Watching these games again made me think of the Utah Jazz and how they possess no such greatness. Yes, Deron Williams is one of league’s top three point guards and there is a lot of talent on the roster, but our poor Jazz lack some certain element of excellence. Certainly they’ve won enough games each season for the last 20+ years to make the playoffs and two finals appearances, but it’s been quite awhile since we’ve seen the home team in the Delta Center/Energy Solutions Arena show a killer instinct. Great teams in the NBA kick the snot out of the bad teams. The Jazz usually manage to squeak by and, if it’s a road game, they most often lose. Great teams can become greater when faced with a large deficit. The Jazz make a few small runs, but still manage to post a double-digit loss. Great teams are able to rely on Derek Fishers, Trevor Arizas, Robert Horrys, Rajon Rondos, Josh Smiths, etc. The Jazz throw in Jarron Collins and hope he gets the rebound if Deron Williams misses the shot. Is any of this sounding familiar? It should, because not only has it been a trend, but it will likely become a permanent fixture in this organization. I’m not claiming to have any answers, but I am tired of seeing the same problem and nothing being done about it. The league is changing. The game is changing. The Jazz are not.
I am not challenging the greatness of Jerry Sloan or the ability of any of the team’s players, but rather calling to see more of each player’s ability. If the team doesn’t have the money to spend on big-time free agents, so be it. If Carlos Boozer is dealt (and all indicators say he will be), it is not likely that the Jazz will receive a player equal in ability to him at the power forward position, because there aren’t many. The game is changing and if the Utah Jazz must evolve with a different type of personnel at the power forward spot, then trading Boozer now could prove to be very exciting. You never know — we might see the emergence of CJ Miles and Ronnie Brewer as serious scoring threats. Kyle Korver’s shot should re-appear with more minutes on the court and undoubtedly Deron Williams will continue to dazzle us every time he touches the ball. Perhaps an escape from such methodical, pass-it-to-the-post basketball will spark a new fire in the team and bring a new brand of exciting basketball to Salt Lake City.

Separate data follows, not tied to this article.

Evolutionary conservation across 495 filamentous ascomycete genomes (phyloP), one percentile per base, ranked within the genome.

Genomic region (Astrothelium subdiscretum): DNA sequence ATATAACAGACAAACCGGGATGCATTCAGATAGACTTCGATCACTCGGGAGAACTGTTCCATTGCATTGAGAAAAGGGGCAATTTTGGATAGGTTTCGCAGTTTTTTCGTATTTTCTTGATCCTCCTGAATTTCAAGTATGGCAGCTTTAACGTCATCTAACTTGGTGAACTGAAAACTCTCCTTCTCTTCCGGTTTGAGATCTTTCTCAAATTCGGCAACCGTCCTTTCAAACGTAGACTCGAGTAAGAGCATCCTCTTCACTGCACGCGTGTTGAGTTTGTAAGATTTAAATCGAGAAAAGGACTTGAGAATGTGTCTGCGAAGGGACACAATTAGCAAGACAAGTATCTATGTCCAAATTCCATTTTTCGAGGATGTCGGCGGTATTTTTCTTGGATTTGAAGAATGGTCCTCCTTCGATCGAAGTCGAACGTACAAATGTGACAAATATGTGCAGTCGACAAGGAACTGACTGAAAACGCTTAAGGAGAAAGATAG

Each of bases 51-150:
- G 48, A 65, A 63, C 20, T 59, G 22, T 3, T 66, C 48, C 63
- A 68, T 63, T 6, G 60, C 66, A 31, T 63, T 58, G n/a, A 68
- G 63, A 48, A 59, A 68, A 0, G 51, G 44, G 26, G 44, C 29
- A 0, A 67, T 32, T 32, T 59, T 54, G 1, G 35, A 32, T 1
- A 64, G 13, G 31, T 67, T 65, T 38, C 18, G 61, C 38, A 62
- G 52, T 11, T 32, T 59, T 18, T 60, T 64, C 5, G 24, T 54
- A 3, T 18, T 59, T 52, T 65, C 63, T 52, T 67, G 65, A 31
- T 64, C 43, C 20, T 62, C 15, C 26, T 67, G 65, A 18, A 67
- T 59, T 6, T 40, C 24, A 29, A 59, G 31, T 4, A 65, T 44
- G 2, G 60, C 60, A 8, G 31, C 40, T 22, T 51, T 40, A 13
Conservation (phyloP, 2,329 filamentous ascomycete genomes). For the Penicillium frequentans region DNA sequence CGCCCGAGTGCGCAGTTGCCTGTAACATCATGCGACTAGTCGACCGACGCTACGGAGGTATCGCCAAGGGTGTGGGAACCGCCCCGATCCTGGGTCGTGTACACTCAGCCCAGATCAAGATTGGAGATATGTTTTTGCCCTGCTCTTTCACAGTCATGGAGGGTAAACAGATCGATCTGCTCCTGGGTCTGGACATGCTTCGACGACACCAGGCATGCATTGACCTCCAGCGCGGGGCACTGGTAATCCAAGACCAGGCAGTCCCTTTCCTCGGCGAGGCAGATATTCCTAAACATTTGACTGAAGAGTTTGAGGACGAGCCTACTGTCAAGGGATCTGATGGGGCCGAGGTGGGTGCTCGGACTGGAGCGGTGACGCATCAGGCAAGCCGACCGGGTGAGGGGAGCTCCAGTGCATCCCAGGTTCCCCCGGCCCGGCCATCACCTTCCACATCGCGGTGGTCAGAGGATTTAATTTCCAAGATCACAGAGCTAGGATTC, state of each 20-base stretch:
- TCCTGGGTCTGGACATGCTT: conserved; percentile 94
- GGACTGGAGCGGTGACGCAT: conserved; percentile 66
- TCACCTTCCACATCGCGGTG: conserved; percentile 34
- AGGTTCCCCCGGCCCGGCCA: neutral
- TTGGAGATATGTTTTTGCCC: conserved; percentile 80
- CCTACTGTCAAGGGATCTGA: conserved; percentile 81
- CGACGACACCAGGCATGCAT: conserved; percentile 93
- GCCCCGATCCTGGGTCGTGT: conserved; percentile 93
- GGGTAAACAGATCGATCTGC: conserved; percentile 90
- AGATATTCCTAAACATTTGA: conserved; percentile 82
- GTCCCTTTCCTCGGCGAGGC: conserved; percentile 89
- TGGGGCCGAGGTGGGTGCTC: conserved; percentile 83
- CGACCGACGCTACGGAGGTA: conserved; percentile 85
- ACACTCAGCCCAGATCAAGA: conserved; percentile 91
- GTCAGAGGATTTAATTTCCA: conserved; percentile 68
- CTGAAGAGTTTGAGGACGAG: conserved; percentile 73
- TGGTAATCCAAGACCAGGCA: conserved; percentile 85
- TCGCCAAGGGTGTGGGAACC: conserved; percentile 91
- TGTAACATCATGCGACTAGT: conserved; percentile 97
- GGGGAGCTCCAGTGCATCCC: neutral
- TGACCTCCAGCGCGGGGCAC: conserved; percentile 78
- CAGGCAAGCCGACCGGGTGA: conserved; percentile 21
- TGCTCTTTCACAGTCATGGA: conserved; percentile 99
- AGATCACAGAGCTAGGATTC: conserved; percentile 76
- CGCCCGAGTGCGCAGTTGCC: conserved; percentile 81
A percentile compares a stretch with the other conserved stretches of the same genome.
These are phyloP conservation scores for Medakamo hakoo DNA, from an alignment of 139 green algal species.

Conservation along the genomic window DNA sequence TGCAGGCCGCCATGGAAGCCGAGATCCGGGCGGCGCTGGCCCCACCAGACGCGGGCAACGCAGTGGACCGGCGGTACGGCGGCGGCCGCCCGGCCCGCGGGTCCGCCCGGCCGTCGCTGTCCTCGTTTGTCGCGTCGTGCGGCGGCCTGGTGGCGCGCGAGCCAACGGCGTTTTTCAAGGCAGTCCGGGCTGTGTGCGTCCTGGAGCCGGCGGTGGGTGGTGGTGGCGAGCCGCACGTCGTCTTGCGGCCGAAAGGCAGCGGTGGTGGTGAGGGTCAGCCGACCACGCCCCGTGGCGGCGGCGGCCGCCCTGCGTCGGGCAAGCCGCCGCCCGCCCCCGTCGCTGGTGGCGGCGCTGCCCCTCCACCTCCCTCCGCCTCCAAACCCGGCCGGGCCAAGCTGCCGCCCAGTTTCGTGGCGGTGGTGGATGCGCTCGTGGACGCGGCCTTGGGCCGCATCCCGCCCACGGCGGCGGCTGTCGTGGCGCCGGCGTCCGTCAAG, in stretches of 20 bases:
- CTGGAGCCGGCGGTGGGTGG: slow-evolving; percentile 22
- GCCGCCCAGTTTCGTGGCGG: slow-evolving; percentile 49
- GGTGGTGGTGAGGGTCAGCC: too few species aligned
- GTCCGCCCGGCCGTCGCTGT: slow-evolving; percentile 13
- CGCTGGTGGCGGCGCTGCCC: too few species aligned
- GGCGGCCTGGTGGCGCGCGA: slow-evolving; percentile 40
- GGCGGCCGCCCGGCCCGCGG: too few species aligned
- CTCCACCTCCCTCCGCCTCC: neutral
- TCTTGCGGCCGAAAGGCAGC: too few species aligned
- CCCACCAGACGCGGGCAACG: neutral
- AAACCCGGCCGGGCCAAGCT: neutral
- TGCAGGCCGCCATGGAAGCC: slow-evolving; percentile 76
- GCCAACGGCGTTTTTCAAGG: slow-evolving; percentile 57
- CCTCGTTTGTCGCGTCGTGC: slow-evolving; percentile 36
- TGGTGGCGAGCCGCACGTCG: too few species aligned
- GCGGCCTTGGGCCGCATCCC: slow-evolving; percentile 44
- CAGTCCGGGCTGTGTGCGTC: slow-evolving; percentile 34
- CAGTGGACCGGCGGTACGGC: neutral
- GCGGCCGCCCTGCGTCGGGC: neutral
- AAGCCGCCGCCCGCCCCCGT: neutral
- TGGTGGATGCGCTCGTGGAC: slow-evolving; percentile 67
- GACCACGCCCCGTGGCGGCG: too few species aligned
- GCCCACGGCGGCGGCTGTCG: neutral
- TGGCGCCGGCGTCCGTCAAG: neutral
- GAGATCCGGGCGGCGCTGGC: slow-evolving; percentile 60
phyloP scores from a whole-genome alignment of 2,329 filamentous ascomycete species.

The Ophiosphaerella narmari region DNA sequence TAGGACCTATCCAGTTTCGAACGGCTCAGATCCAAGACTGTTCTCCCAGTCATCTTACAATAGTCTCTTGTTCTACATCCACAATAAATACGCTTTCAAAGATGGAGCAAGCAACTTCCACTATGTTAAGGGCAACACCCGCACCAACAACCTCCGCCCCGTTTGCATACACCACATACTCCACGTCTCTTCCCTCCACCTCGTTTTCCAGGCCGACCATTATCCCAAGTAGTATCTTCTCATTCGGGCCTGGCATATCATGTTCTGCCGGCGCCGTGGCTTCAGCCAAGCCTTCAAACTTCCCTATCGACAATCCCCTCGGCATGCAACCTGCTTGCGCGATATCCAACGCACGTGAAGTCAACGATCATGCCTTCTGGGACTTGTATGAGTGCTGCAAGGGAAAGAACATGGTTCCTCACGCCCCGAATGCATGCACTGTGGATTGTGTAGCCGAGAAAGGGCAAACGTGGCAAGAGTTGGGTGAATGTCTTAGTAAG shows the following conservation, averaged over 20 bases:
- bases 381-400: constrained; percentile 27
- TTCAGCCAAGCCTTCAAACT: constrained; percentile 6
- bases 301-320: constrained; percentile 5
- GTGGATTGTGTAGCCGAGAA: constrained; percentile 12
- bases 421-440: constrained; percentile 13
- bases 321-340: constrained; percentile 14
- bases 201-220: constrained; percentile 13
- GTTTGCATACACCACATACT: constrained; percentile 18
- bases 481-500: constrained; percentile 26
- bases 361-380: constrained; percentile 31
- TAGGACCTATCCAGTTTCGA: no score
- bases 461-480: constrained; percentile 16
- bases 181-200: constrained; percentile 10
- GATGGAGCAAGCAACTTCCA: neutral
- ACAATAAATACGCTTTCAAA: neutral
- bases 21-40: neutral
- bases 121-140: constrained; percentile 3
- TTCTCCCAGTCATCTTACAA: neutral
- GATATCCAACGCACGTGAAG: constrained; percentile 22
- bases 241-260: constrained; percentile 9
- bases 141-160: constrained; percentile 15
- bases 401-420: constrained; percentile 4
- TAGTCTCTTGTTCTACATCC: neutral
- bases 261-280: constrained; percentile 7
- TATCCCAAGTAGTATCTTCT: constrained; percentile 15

I’m only trying to be optimistic though. Realistically, trading Carlos Boozer leaves the Jazz with approximately zero low-post scorers (no, Paul Millsap cannot play the post like Boozer) and we could be looking at some long seasons of wins in the low 40s and some more No. 8 seeds — or even missing the playoffs altogether. The worst part is that we as fans can’t do anything about it. We just have to wait and see.
Stay on your toes, sports fans. There could be some action waiting to take place with your Utah Jazz and it will likely have pretty dramatic effects on this coming season, hopefully for the better. But that’s why you have to keep watching — you never know what new intrigue lies in each new day of this wild and crazy NBA offseason. May the basketball gods (even though there are none) smile upon Utah this summer and, no matter what happens with our boys in Blue and White (not BYU), let’s keep filling those seats and being the best fans in the NBA.
Adam Stevens is an occassional sports contributor to Rhombus. He spends a lot of time thinking about the Jazz.
Tags: Utah Jazz